Patients from rural areas tend to be older and less physically active and are more likely to be obese, increasing their need for orthopaedic services. However, few orthopaedic surgeons practice in rural areas. One approach to meeting the needs of rural patients is visiting consultant clinics (VCCs). In this study, we examined orthopaedic surgery outreach in Iowa, a state with a large rural population. We assessed the involvement of the 2014 Iowa orthopaedic surgery workforce in outreach activities for the geographically disadvantaged rural population and its effect on patient travel distances.Methods:
The University of Iowa Carver College of Medicine annually tracks VCC locations and frequencies. Data from 2014 were used to estimate average trip length for participating orthopaedic surgeons and patients in all Iowa census tracts. Primary practice locations, visiting consultant clinic locations, and census tracts were classified according to the 2010 Rural-Urban Commuting Areas (RUCA) classifications.Results:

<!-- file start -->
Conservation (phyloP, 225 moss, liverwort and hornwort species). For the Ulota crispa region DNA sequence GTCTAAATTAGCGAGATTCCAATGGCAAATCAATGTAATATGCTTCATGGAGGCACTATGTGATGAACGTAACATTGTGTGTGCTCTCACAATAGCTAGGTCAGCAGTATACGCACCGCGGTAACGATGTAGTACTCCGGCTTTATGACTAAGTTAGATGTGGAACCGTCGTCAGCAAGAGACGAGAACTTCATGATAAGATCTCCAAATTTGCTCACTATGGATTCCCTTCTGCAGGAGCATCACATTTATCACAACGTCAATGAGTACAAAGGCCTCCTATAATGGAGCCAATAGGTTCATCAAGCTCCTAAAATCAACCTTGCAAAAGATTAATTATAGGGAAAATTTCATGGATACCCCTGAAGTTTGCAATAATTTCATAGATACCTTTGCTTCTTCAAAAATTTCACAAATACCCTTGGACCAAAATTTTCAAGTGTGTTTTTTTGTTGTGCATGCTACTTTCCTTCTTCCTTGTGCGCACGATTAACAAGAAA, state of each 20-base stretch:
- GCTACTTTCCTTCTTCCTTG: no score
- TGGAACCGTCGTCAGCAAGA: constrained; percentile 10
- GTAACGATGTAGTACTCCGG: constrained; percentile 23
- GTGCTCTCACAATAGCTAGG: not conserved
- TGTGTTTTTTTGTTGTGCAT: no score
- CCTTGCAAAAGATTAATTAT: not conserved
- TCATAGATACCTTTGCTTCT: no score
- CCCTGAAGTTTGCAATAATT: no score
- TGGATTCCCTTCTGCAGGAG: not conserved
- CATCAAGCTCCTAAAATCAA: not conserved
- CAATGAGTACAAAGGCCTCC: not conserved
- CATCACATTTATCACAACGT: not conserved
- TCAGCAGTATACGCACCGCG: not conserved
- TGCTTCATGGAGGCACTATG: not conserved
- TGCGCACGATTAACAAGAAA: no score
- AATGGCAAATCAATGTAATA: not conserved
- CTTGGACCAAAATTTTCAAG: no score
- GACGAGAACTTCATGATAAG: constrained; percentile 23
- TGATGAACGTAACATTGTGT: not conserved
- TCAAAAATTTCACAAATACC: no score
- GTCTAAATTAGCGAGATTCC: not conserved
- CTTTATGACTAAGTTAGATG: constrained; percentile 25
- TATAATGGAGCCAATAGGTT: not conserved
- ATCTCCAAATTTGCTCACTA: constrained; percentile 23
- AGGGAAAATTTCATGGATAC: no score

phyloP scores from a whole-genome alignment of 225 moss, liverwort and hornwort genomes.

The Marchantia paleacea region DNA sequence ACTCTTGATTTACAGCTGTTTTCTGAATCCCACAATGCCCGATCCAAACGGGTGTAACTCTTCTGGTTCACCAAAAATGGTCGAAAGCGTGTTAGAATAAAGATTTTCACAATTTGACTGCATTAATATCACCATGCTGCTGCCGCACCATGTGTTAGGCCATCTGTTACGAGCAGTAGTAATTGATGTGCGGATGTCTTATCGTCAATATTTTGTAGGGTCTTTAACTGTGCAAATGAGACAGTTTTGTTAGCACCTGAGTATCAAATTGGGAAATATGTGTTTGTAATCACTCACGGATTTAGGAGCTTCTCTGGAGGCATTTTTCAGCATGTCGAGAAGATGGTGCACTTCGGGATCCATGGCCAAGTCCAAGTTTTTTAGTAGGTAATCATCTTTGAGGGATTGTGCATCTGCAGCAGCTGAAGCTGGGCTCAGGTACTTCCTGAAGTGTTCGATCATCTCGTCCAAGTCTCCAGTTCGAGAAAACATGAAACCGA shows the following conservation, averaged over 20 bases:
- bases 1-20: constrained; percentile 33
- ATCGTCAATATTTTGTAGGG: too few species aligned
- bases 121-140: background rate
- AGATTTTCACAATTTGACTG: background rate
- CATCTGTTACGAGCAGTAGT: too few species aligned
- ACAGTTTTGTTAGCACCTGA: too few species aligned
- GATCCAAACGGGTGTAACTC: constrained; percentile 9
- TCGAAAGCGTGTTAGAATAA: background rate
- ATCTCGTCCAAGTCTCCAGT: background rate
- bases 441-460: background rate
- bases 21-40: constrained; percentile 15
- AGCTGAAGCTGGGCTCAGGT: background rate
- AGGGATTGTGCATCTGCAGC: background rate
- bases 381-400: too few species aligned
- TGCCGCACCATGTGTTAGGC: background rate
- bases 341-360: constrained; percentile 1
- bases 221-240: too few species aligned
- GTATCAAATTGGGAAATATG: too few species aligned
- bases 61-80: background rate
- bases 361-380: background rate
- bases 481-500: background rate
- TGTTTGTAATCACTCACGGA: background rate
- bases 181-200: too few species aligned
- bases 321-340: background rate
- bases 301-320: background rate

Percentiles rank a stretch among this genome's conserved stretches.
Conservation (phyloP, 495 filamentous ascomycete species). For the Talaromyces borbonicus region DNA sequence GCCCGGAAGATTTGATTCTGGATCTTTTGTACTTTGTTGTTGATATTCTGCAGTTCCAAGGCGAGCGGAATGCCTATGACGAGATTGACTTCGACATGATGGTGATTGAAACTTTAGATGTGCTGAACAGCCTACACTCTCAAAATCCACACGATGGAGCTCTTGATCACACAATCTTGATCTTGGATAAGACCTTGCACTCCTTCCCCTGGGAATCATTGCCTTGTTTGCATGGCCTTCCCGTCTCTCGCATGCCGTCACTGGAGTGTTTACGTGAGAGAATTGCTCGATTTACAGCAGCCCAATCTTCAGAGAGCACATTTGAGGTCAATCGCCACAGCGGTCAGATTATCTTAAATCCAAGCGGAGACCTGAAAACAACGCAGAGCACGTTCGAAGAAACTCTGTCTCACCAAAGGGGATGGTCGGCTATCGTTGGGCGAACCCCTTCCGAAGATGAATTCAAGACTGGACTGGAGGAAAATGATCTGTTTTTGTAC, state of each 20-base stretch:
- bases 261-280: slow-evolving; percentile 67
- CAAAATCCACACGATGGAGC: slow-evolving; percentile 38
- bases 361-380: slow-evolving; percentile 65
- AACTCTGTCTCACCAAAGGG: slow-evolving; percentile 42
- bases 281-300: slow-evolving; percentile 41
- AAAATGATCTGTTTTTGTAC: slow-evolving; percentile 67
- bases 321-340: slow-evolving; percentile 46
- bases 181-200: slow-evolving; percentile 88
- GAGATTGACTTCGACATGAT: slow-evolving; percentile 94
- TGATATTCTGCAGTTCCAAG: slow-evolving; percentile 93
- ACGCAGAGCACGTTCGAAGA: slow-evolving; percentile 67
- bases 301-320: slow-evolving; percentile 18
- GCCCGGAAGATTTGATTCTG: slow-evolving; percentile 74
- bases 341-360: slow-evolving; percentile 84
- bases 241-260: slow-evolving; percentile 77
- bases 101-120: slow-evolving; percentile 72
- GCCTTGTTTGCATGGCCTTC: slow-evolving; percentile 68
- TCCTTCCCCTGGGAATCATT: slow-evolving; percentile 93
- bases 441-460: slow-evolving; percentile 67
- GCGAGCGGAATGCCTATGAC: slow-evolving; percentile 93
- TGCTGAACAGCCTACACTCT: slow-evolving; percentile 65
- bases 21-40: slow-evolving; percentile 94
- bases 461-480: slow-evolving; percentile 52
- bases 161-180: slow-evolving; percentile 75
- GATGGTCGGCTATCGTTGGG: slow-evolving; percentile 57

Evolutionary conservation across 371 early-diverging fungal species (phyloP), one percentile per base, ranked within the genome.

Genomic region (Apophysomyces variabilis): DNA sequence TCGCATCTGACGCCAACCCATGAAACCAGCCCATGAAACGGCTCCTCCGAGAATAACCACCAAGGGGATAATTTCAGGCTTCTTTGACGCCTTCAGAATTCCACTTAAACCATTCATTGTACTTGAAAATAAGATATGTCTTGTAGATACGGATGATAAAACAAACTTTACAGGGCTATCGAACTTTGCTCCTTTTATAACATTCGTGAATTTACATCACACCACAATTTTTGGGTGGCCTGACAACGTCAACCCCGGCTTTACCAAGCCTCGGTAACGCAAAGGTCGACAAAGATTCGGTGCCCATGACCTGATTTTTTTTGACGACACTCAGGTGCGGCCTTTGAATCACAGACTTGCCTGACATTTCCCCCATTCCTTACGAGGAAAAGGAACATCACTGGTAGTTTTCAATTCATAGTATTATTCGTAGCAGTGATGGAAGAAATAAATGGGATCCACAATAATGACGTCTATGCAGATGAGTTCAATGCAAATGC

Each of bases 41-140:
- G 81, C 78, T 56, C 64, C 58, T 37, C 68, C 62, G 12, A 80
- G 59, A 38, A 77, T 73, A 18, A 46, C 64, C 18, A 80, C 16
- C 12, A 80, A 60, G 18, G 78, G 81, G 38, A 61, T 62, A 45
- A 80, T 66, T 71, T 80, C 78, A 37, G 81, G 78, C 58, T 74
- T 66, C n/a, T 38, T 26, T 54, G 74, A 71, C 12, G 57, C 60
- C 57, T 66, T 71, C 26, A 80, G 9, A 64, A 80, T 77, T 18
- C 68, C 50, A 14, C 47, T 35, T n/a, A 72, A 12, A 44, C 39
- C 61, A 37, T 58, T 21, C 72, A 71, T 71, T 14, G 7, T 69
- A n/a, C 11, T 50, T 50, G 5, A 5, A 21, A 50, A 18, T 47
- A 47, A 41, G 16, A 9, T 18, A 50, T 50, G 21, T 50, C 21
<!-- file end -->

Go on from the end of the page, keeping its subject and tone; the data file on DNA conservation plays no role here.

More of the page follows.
In 2014, 4,596 VCC days were provided in 80 predominantly rural sites. Overall, as a result of VCCs staffed by orthopaedic surgeons in Iowa and adjoining states, the number of Iowan counties with an orthopaedic surgeon increased from 35 (at his/her primary practice location) to 88 (at a VCC or primary practice location) of 99. Forty-five percent of all Iowa-based orthopaedic surgeons participated in a VCC. Visiting orthopaedic surgeons drove a total of 32,496 mi (52,297 km) per month to conduct these clinics. The average driving distance to the nearest orthopaedic surgeon was reduced from 19.2 mi (30.9 km) to 8.4 mi (13.5 km) for rural Iowans as a result of monthly VCCs. Monthly VCCs improved access to orthopaedic surgeons for between 450,000 and 670,000 Iowans from a total population of approximately 3 million.Conclusions:
VCCs staffed by orthopaedic surgeons from Iowa and surrounding states improve access to orthopaedic care by reducing driving distances for rural patients.